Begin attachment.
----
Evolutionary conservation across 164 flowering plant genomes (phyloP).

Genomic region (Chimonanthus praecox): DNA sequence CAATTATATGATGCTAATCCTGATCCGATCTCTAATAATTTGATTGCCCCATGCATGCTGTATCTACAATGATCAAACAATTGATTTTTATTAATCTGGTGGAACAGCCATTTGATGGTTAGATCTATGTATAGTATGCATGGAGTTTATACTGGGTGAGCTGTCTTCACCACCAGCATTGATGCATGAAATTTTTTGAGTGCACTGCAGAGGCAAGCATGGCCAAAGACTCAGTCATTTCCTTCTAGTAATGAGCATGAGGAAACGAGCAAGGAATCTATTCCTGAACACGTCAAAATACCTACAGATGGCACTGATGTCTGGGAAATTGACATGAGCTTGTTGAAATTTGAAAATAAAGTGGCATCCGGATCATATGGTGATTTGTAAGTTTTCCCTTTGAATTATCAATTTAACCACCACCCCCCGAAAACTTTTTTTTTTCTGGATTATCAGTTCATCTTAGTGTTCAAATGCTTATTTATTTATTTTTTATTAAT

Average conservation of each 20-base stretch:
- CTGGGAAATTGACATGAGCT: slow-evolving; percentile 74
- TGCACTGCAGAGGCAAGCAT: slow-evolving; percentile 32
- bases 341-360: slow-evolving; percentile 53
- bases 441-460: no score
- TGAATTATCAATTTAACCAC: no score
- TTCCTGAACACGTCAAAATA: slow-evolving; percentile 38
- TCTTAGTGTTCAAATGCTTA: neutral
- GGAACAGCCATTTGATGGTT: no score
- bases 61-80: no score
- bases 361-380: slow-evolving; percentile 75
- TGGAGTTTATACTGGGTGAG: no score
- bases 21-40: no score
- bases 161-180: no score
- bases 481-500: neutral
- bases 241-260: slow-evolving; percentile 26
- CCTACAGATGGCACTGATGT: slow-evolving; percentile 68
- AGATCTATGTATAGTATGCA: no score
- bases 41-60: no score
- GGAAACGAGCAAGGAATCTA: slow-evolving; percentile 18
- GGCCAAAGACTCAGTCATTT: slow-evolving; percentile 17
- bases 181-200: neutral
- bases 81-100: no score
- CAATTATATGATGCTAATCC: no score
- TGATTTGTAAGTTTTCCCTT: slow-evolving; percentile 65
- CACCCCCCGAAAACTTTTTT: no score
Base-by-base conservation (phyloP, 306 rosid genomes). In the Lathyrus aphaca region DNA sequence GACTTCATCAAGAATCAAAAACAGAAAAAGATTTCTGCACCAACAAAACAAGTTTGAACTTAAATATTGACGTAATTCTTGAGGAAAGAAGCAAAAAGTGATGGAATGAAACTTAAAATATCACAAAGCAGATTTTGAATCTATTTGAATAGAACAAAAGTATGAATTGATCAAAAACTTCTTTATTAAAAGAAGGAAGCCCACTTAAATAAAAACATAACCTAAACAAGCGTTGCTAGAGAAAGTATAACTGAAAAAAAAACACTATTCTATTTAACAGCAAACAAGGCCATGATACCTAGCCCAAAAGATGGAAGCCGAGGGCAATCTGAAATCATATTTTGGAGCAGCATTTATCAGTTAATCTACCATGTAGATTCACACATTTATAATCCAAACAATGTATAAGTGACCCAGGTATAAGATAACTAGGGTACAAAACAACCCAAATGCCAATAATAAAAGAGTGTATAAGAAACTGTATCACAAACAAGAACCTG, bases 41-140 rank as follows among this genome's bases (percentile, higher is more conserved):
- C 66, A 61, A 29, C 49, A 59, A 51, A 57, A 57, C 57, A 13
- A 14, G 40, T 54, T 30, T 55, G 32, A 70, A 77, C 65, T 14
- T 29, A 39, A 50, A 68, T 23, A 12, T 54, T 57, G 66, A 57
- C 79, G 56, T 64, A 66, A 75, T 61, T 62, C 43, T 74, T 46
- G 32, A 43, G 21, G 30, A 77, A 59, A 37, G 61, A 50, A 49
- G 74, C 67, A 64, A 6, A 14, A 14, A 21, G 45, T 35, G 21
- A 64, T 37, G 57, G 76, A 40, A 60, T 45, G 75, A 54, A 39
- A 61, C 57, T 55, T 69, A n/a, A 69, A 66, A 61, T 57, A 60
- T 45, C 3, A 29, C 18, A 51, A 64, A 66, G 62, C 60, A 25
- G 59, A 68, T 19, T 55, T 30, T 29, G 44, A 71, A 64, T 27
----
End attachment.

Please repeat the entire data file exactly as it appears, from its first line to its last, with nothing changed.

Evolutionary conservation across 164 flowering plant genomes (phyloP).

Genomic region (Chimonanthus praecox): DNA sequence CAATTATATGATGCTAATCCTGATCCGATCTCTAATAATTTGATTGCCCCATGCATGCTGTATCTACAATGATCAAACAATTGATTTTTATTAATCTGGTGGAACAGCCATTTGATGGTTAGATCTATGTATAGTATGCATGGAGTTTATACTGGGTGAGCTGTCTTCACCACCAGCATTGATGCATGAAATTTTTTGAGTGCACTGCAGAGGCAAGCATGGCCAAAGACTCAGTCATTTCCTTCTAGTAATGAGCATGAGGAAACGAGCAAGGAATCTATTCCTGAACACGTCAAAATACCTACAGATGGCACTGATGTCTGGGAAATTGACATGAGCTTGTTGAAATTTGAAAATAAAGTGGCATCCGGATCATATGGTGATTTGTAAGTTTTCCCTTTGAATTATCAATTTAACCACCACCCCCCGAAAACTTTTTTTTTTCTGGATTATCAGTTCATCTTAGTGTTCAAATGCTTATTTATTTATTTTTTATTAAT

Average conservation of each 20-base stretch:
- CTGGGAAATTGACATGAGCT: slow-evolving; percentile 74
- TGCACTGCAGAGGCAAGCAT: slow-evolving; percentile 32
- bases 341-360: slow-evolving; percentile 53
- bases 441-460: no score
- TGAATTATCAATTTAACCAC: no score
- TTCCTGAACACGTCAAAATA: slow-evolving; percentile 38
- TCTTAGTGTTCAAATGCTTA: neutral
- GGAACAGCCATTTGATGGTT: no score
- bases 61-80: no score
- bases 361-380: slow-evolving; percentile 75
- TGGAGTTTATACTGGGTGAG: no score
- bases 21-40: no score
- bases 161-180: no score
- bases 481-500: neutral
- bases 241-260: slow-evolving; percentile 26
- CCTACAGATGGCACTGATGT: slow-evolving; percentile 68
- AGATCTATGTATAGTATGCA: no score
- bases 41-60: no score
- GGAAACGAGCAAGGAATCTA: slow-evolving; percentile 18
- GGCCAAAGACTCAGTCATTT: slow-evolving; percentile 17
- bases 181-200: neutral
- bases 81-100: no score
- CAATTATATGATGCTAATCC: no score
- TGATTTGTAAGTTTTCCCTT: slow-evolving; percentile 65
- CACCCCCCGAAAACTTTTTT: no score
Base-by-base conservation (phyloP, 306 rosid genomes). In the Lathyrus aphaca region DNA sequence GACTTCATCAAGAATCAAAAACAGAAAAAGATTTCTGCACCAACAAAACAAGTTTGAACTTAAATATTGACGTAATTCTTGAGGAAAGAAGCAAAAAGTGATGGAATGAAACTTAAAATATCACAAAGCAGATTTTGAATCTATTTGAATAGAACAAAAGTATGAATTGATCAAAAACTTCTTTATTAAAAGAAGGAAGCCCACTTAAATAAAAACATAACCTAAACAAGCGTTGCTAGAGAAAGTATAACTGAAAAAAAAACACTATTCTATTTAACAGCAAACAAGGCCATGATACCTAGCCCAAAAGATGGAAGCCGAGGGCAATCTGAAATCATATTTTGGAGCAGCATTTATCAGTTAATCTACCATGTAGATTCACACATTTATAATCCAAACAATGTATAAGTGACCCAGGTATAAGATAACTAGGGTACAAAACAACCCAAATGCCAATAATAAAAGAGTGTATAAGAAACTGTATCACAAACAAGAACCTG, bases 41-140 rank as follows among this genome's bases (percentile, higher is more conserved):
- C 66, A 61, A 29, C 49, A 59, A 51, A 57, A 57, C 57, A 13
- A 14, G 40, T 54, T 30, T 55, G 32, A 70, A 77, C 65, T 14
- T 29, A 39, A 50, A 68, T 23, A 12, T 54, T 57, G 66, A 57
- C 79, G 56, T 64, A 66, A 75, T 61, T 62, C 43, T 74, T 46
- G 32, A 43, G 21, G 30, A 77, A 59, A 37, G 61, A 50, A 49
- G 74, C 67, A 64, A 6, A 14, A 14, A 21, G 45, T 35, G 21
- A 64, T 37, G 57, G 76, A 40, A 60, T 45, G 75, A 54, A 39
- A 61, C 57, T 55, T 69, A n/a, A 69, A 66, A 61, T 57, A 60
- T 45, C 3, A 29, C 18, A 51, A 64, A 66, G 62, C 60, A 25
- G 59, A 68, T 19, T 55, T 30, T 29, G 44, A 71, A 64, T 27